Jeff Bridges on His Lifelong Passion for Music
When was the first time you started considering playing music professionally?
I remember back when I was a kid, my dad was so gung ho about show biz, he loved acting so much and he really encouraged all his kids to go into acting. I had resisted that. I wanted to make my own life, so for a long time I would play music at home. I wanted to make that my career. I’m talking I was 10 years old, something like that. And my dad said if you do acting then you can do both, you’ll be able to play as a musician. And that turned out to be true. But I’ve been interested in music going back 50 years.
How did you learn to play guitar? Were you self-taught?
Well, the great thing about the guitar is the chords. You see the pictures of the chord and they’re just dots where you put your fingers. You can really teach yourself. I think my dad had a guitar that he never played. So I learned on that, and then my brother had a guitar, and I played on his guitar. And also just writing songs. That was how I learned three or four chords.
Who were some of the artists you were taking inspiration from when you first started writing those songs?
I mentioned my brother. He’s eight years older than I am, so I got to listen to all the older rockers, like Chuck Berry, Buddy Holly and all those guys. But you know, when I started writing I was listening to Bob Dylan and The Beatles. I was 14 or so when The Beatles came out, so those guys were very inspiring.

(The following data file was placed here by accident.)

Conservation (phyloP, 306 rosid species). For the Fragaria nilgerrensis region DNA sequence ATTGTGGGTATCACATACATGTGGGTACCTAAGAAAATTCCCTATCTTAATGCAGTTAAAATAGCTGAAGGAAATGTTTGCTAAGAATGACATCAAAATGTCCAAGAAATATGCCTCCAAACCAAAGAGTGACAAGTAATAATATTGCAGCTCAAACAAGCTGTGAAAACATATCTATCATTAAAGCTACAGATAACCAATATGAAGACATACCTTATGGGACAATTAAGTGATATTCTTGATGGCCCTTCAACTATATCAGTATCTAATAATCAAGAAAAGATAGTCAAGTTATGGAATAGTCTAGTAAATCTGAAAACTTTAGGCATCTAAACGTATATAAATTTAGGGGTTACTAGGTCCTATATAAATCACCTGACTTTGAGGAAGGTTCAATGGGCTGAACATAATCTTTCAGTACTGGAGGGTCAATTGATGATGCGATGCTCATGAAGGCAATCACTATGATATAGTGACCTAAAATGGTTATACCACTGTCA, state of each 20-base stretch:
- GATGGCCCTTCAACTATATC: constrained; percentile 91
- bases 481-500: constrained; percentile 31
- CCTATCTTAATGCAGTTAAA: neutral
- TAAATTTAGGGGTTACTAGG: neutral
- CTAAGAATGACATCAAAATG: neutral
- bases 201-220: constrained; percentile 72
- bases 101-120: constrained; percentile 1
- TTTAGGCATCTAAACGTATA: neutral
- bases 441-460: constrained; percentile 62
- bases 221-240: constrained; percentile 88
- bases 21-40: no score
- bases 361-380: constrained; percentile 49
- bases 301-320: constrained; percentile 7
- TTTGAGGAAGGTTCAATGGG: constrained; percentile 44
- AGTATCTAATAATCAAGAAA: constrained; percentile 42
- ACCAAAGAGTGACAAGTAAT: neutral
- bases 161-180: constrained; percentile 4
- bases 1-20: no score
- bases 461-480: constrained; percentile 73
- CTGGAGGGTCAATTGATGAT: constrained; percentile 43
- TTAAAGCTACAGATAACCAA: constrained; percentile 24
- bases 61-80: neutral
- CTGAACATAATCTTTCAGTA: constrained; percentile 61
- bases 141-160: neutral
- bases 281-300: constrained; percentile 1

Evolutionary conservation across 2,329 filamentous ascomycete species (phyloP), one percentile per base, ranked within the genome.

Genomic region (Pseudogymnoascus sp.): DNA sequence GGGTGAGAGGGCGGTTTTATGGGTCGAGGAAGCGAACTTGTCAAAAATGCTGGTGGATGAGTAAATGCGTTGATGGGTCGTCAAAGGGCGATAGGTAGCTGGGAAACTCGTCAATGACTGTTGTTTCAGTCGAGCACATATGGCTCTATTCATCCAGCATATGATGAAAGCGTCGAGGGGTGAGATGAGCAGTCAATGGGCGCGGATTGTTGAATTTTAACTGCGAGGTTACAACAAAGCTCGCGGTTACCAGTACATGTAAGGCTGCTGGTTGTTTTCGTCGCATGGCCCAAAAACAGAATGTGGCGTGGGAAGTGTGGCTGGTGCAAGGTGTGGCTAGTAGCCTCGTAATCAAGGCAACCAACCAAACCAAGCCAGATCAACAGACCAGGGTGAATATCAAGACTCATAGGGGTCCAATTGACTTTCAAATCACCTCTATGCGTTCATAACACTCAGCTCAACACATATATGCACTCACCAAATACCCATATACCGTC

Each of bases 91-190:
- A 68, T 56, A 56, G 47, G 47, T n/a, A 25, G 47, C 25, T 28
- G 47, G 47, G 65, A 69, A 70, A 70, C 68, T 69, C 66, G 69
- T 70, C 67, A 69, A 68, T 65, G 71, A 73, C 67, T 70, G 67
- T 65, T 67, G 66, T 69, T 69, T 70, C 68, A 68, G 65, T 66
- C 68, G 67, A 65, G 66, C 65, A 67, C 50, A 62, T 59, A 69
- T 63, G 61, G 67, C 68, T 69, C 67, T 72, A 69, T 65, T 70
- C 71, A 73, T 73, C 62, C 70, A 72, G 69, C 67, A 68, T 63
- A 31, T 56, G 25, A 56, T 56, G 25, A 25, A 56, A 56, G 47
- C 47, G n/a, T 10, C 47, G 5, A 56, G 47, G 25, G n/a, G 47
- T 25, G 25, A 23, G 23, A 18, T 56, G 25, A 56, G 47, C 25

By the time you released your first album [2000’s Be Here Soon], you were an established actor. Were you worried your music would face more scrutiny because people knew you as an actor?
I don’t know. I kind of expected that people might put me in a slot. That’s just something people do; I’m sure I do that, too. But I didn’t worry about it too much. It’s something I really wanted to do. I didn’t care how successful I was gonna be as far as getting people to buy the records and stuff. The music business is so different now than it was when I was growing up, as far as selling records goes, that just to put it out there was wonderful.
Were you treating music kind of like a hobby, then?
I don’t know. What is a hobby? Is a hobby something you do for love, that you don’t do for money?
For most people.
Then I guess so. But I try to approach everything that way [laughs]. I approach acting as a hobby, too.
The last two years you’ve dedicated a lot more time to music. What made you shift your focus to it?
It was when Crazy Heart took off, and because of my dear friend T Bone, who played a huge part in making that a success by getting all the music together. I thought, “Oh, this would be a great time to work with T Bone on something else.” So I got a bunch of songs together, and threw them T Bone’s way and he said, “Yeah, let’s do this.” So we put an album out called Jeff Bridges that came out after Crazy Heart, and we’re putting the final touches on a live album now that we recorded this summer.
Do you plan to dedicate more of your time to music going forward?
It seems that way. With the group, the Abiders, we’ve been touring together, and they all live up in Santa Barbara, and we enjoy playing together. It’s pretty easy, you know? The T Bone album, we had wonderful musicians on that album, but they’re all quite in demand and they’re in L.A. and all over the place. And the Abiders are right there in my backyard. They’re the cream of the crop and we love to play, so I think we’ll continue doing that. I sure have a batch of new and old tunes that I’d like to record and put out there. So I would imagine it’ll keep going.
What is the mood like when you play? Does your celebrity make the experience any different, or does the crowd treat you like any old player?
I think any old player. Once in a while somebody will yell out some Dude reference or something like that, which is fun [laughs]. I don’t mind that at all.
Jeff Bridges and the Abiders play the Pabst Theater on Saturday, Aug. 23 at 8 p.m.